Editor’s Note: Halie Soifer is executive director of the Jewish Democratic Council of America (JDCA), which is a national organization that endorses Democratic candidates for elected office and advocates for progressive policy. She previously served as national security adviser to Sen. Kamala Harris, as foreign policy adviser to Sens. Chris Coons and Ted Kaufman, and as senior policy adviser to U.S. Ambassador to the UN Samantha Power. The opinions expressed in this commentary are those of the author. View more opinion articles on CNN.
My Jewish husband grew up in 1970s Germany. When asked to give up his seat on public transit for senior citizens, he would often hesitate, wondering whether those individuals played passive or active roles during the Third Reich. While perhaps unfair, younger generations judged Germans who lived through the Nazi era as though they were complicit and could have changed the course of history.
Similarly, we will all be judged by what we do – or do not do – at this moment in American history. This is not in any way to compare the atrocities of the Holocaust with what we are seeing in the US today, but there are similarities to this moment and the rise of Nazism in the 1930s. Today, we stand at a precipice, yet unlike Germans in the lead-up to World War II, we have the chance to vote a rising authoritarian out of power.
For four years, President Donald Trump has increasingly threatened our country and our future. He has assaulted, undermined, and weakened our democracy, using hatred and disinformation to divide Americans, sow confusion, and incite domestic unrest. He has repeatedly aligned himself with America’s adversaries and alienated our allies. Amid an unprecedented public health crisis, he has demonstrated a wanton disregard for human life, intentionally misled us, and denied science as Americans die in record numbers. He’s explicitly threatened Americans exercising their First Amendment rights, including his political opponents and the media, issued statements widely viewed as calls to arms and incitement to violence.
Trump has a clear record of fanning the flames of hatred, including equating neo-Nazis with peaceful protestors in Charlottesville, using racist epithets, repeating anti-Semitic tropes, and fueling xenophobic conspiracy theories, which I have argued contributed to the worst anti-Semitic attack in American history. At the first 2020 presidential debate, Trump had a chance to demonstrate to the American people where he stood on the issue of racially motivated violent extremism, which his own FBI director recently warned is one of the greatest threats facing Americans.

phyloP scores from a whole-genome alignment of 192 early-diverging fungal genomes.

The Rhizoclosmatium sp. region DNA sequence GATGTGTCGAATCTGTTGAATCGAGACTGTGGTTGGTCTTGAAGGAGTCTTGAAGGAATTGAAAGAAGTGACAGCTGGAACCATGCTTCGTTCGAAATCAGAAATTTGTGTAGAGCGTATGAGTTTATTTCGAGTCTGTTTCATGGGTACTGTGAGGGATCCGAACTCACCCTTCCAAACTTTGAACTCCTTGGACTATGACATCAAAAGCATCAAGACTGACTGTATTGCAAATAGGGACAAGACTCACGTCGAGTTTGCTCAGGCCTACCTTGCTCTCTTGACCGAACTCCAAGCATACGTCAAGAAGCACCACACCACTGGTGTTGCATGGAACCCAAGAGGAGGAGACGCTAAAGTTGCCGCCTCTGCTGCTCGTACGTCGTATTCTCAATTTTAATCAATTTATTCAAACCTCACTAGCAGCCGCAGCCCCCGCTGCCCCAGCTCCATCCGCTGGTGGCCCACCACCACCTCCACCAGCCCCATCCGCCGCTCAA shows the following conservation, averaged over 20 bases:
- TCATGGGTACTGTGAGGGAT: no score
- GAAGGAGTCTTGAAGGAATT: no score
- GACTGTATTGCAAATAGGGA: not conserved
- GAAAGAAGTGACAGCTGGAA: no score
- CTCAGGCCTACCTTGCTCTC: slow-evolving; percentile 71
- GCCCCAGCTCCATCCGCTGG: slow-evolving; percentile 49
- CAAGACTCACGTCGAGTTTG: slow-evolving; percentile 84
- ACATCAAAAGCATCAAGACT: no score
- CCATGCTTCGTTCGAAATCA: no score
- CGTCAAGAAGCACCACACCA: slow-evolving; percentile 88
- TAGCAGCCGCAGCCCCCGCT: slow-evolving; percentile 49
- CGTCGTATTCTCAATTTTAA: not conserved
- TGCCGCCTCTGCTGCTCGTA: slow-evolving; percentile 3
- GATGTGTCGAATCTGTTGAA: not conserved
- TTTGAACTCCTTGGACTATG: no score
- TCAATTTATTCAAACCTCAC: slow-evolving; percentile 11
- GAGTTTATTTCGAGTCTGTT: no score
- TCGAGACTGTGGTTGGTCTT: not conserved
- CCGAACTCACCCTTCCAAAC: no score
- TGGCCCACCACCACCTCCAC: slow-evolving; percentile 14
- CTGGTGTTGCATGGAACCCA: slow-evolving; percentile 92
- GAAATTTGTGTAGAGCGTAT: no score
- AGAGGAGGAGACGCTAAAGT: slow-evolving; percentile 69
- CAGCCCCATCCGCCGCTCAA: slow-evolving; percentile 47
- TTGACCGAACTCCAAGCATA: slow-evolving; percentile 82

Instead of denouncing this virulent form of hatred, Trump pointedly refused and instead encouraged a far-right extremist group to “stand back and stand by.” He later tried to walk back his remarks, after they were celebrated by the far-right. Less than three weeks later, Trump repeated the same offense at a presidential townhall when he legitimized a QAnon conspiracy theory, and refused to denounce this dangerous movement that has infiltrated the Republican Party.
The threat posed by Trump to our democracy has become even clearer in the lead-up to the election. In July, he suggested the illegal postponement of the election. Despite constitutional term limits, Trump has asserted he’s entitled to more than two terms as president. He’s refused to commit to the peaceful transfer of power if he’s defeated, and questioned the validity, without proof, of mail-in ballots, which he himself previously used to vote.
He has baselessly repeated claims of voter fraud, as the Justice Department has loosened its 40-year policy on launching an investigation on voter fraud during an election cycle, and indicated he expects the Supreme Court to rule in his favor if the election is litigated. All of this comes at the end of a presidential term that was rife with illegality, impropriety, and his impeachment by the House.
Now, on the eve of the election, reports indicate that Trump plans to prematurely claim victory if it looks like he is close to 270 electoral votes on election night. White House press secretary Kayleigh McEnany and Trump have denied that the claims are true, but Trump and his team have signaled their plans to litigate the counting of mail-in ballots after Election Day.
But if the President is indeed planning on do this, it would improperly disregard postmarked mail-in ballots in states like Pennsylvania. According to the Pennsylvania secretary of state, there may be as many as 10 times the number of mail-in ballots in 2020 than there were in 2016 in this critical swing state, which can legally accept mail-in ballots postmarked by Election Day until November 6. The dubious legal groundwork for this position was recently laid by Supreme Court Justice Brett Kavanaugh, who served on the Republican legal team that stopped the presidential election recount 20 years ago.
Though some of us have become numb to the daily outrages, we cannot forget this simple fact: Trump’s behavior is that of an authoritarian. What may feel like a tumultuous and frenetic daily news cycle is the clear erosion of our democracy during Trump’s presidency.
As this monumental election comes to a close, it’s important to remember what’s at stake and how future generations will view the choice facing Americans at this critical crossroads. Will we choose the path of authoritarianism and hatred with Trump, or will we choose decency and democracy with Joe Biden? While we cannot know the outcome at this point, we do know that history will judge those who abandon their values and allow rise of bigotry and hate. Your children and grandchildren will someday ask whether you stood up for your values or whether you were a passive bystander, and a vote for Biden must be part of your answer. It’s the only decent choice.